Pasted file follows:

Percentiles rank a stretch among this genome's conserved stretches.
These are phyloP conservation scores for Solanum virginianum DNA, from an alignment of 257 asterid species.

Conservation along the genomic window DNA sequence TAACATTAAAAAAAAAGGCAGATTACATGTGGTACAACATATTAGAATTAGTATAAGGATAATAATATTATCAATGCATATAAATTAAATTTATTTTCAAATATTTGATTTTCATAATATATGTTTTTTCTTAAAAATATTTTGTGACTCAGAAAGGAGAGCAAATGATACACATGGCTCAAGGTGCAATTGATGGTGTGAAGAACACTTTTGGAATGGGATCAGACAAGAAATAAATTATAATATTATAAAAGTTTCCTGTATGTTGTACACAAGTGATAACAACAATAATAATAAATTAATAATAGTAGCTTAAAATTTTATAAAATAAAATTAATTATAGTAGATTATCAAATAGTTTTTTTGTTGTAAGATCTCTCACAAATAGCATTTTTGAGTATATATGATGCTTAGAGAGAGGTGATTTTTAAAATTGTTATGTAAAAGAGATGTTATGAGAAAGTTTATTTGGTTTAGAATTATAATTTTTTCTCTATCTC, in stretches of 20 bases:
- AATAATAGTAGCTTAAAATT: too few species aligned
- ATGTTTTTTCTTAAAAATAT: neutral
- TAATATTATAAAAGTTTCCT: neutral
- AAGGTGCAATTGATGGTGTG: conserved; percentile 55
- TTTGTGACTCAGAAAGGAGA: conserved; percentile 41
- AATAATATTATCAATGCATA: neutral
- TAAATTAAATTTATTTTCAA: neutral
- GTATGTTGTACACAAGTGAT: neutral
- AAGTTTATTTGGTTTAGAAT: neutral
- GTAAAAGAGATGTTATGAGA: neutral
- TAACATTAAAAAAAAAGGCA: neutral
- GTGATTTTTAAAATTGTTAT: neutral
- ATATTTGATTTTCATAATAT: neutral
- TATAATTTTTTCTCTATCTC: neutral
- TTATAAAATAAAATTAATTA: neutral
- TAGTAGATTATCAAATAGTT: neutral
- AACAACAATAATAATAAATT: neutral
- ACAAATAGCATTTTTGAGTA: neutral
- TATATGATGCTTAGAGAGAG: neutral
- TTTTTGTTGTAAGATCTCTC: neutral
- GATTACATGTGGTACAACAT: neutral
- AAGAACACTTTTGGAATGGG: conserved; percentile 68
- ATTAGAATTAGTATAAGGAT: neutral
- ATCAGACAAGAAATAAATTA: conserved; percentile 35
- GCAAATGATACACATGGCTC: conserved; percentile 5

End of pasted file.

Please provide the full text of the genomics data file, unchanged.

Percentiles rank a stretch among this genome's conserved stretches.
These are phyloP conservation scores for Solanum virginianum DNA, from an alignment of 257 asterid species.

Conservation along the genomic window DNA sequence TAACATTAAAAAAAAAGGCAGATTACATGTGGTACAACATATTAGAATTAGTATAAGGATAATAATATTATCAATGCATATAAATTAAATTTATTTTCAAATATTTGATTTTCATAATATATGTTTTTTCTTAAAAATATTTTGTGACTCAGAAAGGAGAGCAAATGATACACATGGCTCAAGGTGCAATTGATGGTGTGAAGAACACTTTTGGAATGGGATCAGACAAGAAATAAATTATAATATTATAAAAGTTTCCTGTATGTTGTACACAAGTGATAACAACAATAATAATAAATTAATAATAGTAGCTTAAAATTTTATAAAATAAAATTAATTATAGTAGATTATCAAATAGTTTTTTTGTTGTAAGATCTCTCACAAATAGCATTTTTGAGTATATATGATGCTTAGAGAGAGGTGATTTTTAAAATTGTTATGTAAAAGAGATGTTATGAGAAAGTTTATTTGGTTTAGAATTATAATTTTTTCTCTATCTC, in stretches of 20 bases:
- AATAATAGTAGCTTAAAATT: too few species aligned
- ATGTTTTTTCTTAAAAATAT: neutral
- TAATATTATAAAAGTTTCCT: neutral
- AAGGTGCAATTGATGGTGTG: conserved; percentile 55
- TTTGTGACTCAGAAAGGAGA: conserved; percentile 41
- AATAATATTATCAATGCATA: neutral
- TAAATTAAATTTATTTTCAA: neutral
- GTATGTTGTACACAAGTGAT: neutral
- AAGTTTATTTGGTTTAGAAT: neutral
- GTAAAAGAGATGTTATGAGA: neutral
- TAACATTAAAAAAAAAGGCA: neutral
- GTGATTTTTAAAATTGTTAT: neutral
- ATATTTGATTTTCATAATAT: neutral
- TATAATTTTTTCTCTATCTC: neutral
- TTATAAAATAAAATTAATTA: neutral
- TAGTAGATTATCAAATAGTT: neutral
- AACAACAATAATAATAAATT: neutral
- ACAAATAGCATTTTTGAGTA: neutral
- TATATGATGCTTAGAGAGAG: neutral
- TTTTTGTTGTAAGATCTCTC: neutral
- GATTACATGTGGTACAACAT: neutral
- AAGAACACTTTTGGAATGGG: conserved; percentile 68
- ATTAGAATTAGTATAAGGAT: neutral
- ATCAGACAAGAAATAAATTA: conserved; percentile 35
- GCAAATGATACACATGGCTC: conserved; percentile 5